According to executive producer Steven Spielberg, this is TV god-turned-filmmaker J.J. Abrams’s first original movie—following Mission: Impossible 3 and Star Trek. Set in the summer of 1979 in small town Ohio, it’s the story of a young boy who takes his mind off the recent loss of his mother by shooting a zombie film on Super 8 with his geeky friends to enter into a local film festival. They even manage to recruit the pretty girl in school (Elle Fanning) to star in their amateur film. One day while they’re shooting a scene by the train tracks, the most spectacular train crash ever occurs, unleashing an otherworldly creature onto the town. While Abrams’ ode to the Super 8 films he made as a kid does seem like a melange of his aforementioned idol’s previous works, Close Encounters of the Third Kind, War of the Worlds, and E.T., and the film’s “secret” is really anything but, the exceptionally loud film is still very engaging, and the performances by the young cast—particularly Fanning—are outstanding. Plus, any film that makes you feel like you just stepped out of the 1970s when you leave the theater is one that warrants genuine praise.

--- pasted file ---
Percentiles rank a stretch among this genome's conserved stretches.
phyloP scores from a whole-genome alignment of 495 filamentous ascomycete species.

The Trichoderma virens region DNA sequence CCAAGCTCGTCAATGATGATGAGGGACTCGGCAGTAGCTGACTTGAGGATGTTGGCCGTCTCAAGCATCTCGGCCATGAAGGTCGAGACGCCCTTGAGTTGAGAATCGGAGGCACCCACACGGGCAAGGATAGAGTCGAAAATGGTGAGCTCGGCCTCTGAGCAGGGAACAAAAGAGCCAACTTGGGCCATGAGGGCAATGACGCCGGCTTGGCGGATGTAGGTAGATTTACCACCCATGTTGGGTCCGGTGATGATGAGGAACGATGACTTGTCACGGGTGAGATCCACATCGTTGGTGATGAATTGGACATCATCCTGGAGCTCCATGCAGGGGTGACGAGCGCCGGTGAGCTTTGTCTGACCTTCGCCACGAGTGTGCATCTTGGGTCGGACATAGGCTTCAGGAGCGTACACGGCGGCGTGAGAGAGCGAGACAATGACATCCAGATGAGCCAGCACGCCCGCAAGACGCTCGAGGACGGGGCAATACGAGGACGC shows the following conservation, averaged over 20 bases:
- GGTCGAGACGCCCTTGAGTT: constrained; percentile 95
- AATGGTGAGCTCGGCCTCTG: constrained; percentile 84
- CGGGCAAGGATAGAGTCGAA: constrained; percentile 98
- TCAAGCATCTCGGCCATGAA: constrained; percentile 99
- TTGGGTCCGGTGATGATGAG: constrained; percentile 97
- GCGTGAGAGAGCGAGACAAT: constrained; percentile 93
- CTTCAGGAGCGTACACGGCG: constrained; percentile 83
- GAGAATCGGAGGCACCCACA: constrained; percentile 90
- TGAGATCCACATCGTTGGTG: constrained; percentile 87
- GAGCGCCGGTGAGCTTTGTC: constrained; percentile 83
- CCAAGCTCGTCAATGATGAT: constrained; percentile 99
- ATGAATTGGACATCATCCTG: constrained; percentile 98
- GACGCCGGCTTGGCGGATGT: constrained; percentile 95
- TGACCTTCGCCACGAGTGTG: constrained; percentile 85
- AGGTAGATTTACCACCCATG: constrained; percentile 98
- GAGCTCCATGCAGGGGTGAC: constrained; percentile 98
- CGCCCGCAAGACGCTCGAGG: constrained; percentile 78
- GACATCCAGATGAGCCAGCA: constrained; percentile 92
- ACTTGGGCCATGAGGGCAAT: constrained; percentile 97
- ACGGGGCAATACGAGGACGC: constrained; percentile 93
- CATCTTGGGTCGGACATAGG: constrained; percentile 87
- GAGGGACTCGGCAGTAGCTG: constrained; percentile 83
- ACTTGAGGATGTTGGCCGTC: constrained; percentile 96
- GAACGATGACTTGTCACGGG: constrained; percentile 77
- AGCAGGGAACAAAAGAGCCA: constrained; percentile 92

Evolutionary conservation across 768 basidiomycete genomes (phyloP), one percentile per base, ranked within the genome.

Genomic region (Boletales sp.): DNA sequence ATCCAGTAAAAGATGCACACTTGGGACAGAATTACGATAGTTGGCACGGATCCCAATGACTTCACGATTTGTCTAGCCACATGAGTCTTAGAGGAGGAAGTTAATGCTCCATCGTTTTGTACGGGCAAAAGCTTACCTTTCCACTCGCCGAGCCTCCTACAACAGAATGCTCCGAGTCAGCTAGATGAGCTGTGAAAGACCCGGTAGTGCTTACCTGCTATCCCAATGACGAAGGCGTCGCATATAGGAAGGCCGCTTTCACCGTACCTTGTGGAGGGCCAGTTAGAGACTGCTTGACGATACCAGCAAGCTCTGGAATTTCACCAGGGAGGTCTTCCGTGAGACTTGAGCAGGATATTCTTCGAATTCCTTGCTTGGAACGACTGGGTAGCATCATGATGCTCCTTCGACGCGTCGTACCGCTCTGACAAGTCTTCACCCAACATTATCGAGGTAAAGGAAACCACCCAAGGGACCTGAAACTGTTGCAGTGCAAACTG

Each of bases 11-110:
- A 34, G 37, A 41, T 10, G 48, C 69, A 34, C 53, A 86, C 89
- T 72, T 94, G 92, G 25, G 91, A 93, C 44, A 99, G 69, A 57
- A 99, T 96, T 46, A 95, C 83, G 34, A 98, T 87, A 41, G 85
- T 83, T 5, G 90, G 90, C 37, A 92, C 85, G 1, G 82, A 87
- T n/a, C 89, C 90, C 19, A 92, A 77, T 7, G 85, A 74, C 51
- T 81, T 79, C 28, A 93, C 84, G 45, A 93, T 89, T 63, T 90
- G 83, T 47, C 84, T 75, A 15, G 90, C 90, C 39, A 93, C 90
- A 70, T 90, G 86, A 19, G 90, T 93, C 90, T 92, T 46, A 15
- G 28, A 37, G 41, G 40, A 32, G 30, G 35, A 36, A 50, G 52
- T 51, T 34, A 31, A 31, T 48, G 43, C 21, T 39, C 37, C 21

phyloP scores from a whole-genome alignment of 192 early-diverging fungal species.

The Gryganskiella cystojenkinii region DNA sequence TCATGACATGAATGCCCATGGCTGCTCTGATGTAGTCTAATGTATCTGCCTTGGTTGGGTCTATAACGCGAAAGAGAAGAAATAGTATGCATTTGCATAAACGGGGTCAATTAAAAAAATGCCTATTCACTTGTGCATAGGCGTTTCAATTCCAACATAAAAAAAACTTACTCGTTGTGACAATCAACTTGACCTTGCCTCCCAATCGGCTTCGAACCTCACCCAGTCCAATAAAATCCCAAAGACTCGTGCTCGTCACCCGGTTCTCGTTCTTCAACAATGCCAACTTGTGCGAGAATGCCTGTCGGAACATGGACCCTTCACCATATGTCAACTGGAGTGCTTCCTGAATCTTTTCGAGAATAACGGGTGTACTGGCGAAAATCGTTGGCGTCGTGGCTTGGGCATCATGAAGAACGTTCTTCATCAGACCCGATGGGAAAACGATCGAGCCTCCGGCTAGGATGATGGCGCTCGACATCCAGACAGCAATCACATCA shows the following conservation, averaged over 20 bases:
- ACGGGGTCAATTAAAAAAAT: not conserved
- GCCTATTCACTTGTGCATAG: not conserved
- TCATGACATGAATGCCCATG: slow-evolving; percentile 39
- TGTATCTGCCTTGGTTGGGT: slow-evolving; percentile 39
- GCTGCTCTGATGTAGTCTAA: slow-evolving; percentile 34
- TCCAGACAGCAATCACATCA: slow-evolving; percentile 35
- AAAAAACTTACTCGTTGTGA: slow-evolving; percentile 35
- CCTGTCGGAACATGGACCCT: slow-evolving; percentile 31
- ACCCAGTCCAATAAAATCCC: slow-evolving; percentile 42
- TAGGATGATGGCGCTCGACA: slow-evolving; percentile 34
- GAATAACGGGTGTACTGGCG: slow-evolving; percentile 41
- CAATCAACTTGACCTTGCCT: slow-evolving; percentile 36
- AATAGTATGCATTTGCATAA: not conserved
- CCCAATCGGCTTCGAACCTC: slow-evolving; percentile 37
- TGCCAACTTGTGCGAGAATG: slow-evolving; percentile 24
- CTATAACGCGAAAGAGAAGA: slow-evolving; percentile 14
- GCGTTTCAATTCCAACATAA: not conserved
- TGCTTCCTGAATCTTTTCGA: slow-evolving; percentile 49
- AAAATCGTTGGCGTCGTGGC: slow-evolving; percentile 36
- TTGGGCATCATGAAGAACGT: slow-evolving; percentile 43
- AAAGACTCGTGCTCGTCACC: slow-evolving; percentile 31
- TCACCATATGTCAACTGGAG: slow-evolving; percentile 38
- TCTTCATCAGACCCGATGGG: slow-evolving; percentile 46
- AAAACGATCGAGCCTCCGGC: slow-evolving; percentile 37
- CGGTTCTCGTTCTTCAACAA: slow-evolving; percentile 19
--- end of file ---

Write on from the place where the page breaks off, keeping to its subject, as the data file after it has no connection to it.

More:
Skip: Green Lantern
Since Warner Bros. has been largely shut out of Marvel Comics’ immensely valuable stash of superheroes, the studio has decided to raid all the leftover DC Comics ones after Batman and Superman. Unfortunately, none of these (see: Jonah Hex, The Losers) second-rate superheroes translates very well to film, and The Green Lantern is no exception. The film stars Ryan Reynolds as an aircraft test pilot who is recruited into a very green fraternity of aliens called the Green Lantern Corps—an intergalactic police force. Armed with a magical ring, the newly recruited Green Lantern must square off against the fear-essence-being Parallax, and a mutated scientist, played by Peter Sarsgaard. There’s also Blake Lively looking pretty, and several bizarre CGI sequences on the Lanterns’ planet of Oa. “Green Lantern was meant to be a sci-fi adventure, but it proves to be a genuine mystery,” wrote The Wall Street Journal. “How could its megamoola budget have yielded a production that looks almost as tacky as “Flash Gordon” (which had the good grace to deprecate itself at every turn)?” If you want a DC hero worthy of your hard-earned dollars, better hold out for next summer’s The Dark Knight Rises.